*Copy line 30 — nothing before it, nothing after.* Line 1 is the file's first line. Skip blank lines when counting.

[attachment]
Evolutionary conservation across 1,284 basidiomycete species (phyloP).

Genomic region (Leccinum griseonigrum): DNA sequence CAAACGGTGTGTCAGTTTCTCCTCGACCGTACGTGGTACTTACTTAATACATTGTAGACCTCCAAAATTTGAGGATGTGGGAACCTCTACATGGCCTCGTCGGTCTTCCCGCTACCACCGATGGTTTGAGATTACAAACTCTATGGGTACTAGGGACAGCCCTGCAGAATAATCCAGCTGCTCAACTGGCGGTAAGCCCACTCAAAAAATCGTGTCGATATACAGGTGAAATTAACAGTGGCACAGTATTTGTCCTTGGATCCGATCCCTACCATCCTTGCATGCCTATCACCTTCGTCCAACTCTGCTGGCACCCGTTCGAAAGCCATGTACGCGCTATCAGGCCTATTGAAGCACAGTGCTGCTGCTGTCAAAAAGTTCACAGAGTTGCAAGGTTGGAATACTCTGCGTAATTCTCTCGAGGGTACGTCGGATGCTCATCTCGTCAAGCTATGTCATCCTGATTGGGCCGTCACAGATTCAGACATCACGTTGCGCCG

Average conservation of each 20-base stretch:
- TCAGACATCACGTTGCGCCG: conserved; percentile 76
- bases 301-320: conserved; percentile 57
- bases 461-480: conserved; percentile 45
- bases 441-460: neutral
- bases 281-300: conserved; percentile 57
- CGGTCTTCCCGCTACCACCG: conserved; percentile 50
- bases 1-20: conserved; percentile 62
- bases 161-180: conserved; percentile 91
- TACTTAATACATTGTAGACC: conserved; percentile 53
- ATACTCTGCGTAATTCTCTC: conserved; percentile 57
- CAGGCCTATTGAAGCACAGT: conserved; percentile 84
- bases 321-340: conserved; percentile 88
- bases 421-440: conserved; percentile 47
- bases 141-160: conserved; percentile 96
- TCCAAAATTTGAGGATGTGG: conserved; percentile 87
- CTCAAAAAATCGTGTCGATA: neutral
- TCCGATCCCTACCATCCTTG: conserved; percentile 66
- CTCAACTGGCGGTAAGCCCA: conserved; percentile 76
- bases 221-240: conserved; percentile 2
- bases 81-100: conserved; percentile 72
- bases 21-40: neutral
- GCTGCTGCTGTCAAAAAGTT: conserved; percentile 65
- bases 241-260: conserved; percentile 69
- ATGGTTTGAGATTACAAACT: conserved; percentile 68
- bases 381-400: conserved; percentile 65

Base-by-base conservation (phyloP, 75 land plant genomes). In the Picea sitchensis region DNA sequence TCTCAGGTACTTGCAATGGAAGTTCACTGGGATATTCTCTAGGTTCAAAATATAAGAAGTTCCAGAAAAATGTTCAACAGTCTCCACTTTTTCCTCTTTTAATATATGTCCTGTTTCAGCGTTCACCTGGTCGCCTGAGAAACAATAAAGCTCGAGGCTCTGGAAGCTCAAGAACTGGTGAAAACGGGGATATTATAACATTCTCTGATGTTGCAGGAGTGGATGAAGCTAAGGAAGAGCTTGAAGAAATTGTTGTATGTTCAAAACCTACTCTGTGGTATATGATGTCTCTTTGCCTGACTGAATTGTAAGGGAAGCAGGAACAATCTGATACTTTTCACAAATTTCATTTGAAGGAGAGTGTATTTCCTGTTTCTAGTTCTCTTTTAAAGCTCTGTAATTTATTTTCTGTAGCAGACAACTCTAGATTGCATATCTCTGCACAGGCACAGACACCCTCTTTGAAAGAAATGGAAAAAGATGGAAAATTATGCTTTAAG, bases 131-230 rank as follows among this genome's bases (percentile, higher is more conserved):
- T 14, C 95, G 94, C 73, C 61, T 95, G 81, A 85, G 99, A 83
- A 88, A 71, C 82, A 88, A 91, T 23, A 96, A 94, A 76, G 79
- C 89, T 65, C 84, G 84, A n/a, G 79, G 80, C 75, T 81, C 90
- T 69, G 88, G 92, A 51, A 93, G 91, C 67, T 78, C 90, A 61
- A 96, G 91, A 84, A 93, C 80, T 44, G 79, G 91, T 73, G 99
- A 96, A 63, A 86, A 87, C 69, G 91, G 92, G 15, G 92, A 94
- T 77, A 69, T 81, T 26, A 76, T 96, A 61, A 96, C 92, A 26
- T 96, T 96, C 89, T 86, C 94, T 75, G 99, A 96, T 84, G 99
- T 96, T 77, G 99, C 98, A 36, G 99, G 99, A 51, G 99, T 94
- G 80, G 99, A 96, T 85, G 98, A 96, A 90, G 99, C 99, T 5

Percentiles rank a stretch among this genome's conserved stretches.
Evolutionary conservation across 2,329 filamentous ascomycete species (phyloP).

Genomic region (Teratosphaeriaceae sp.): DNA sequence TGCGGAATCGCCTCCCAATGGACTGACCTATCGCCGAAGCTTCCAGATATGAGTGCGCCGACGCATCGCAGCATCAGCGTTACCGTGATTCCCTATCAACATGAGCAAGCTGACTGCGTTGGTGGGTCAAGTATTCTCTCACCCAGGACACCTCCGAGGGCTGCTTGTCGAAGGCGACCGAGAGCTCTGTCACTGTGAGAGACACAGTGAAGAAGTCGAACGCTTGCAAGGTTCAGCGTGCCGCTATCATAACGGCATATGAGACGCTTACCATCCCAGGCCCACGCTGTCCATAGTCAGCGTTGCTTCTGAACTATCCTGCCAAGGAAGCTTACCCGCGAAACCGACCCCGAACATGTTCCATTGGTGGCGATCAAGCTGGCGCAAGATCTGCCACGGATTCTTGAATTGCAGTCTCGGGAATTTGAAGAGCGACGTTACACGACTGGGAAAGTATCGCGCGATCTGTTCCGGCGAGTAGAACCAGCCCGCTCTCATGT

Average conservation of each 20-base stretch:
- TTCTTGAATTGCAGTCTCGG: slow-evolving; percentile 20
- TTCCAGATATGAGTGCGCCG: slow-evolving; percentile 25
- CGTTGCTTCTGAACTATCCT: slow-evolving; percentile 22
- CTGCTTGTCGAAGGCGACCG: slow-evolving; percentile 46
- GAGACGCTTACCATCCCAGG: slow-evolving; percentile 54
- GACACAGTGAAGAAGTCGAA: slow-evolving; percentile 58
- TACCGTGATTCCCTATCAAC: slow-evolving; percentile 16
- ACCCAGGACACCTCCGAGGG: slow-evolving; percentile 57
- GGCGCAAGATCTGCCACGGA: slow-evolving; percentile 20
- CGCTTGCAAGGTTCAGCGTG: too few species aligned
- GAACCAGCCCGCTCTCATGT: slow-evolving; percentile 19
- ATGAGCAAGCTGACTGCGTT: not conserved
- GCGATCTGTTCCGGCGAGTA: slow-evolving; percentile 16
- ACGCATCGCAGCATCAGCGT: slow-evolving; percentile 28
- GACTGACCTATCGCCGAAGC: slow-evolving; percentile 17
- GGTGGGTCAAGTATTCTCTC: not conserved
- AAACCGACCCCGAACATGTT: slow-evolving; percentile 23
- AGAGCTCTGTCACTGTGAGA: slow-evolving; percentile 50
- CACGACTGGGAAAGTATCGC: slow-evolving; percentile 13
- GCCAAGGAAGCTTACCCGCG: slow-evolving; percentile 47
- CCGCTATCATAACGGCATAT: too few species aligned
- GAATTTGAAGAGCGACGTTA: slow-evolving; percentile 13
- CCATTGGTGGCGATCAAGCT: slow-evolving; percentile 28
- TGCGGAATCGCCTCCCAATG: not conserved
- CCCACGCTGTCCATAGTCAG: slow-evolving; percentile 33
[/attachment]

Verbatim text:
- T 14, C 95, G 94, C 73, C 61, T 95, G 81, A 85, G 99, A 83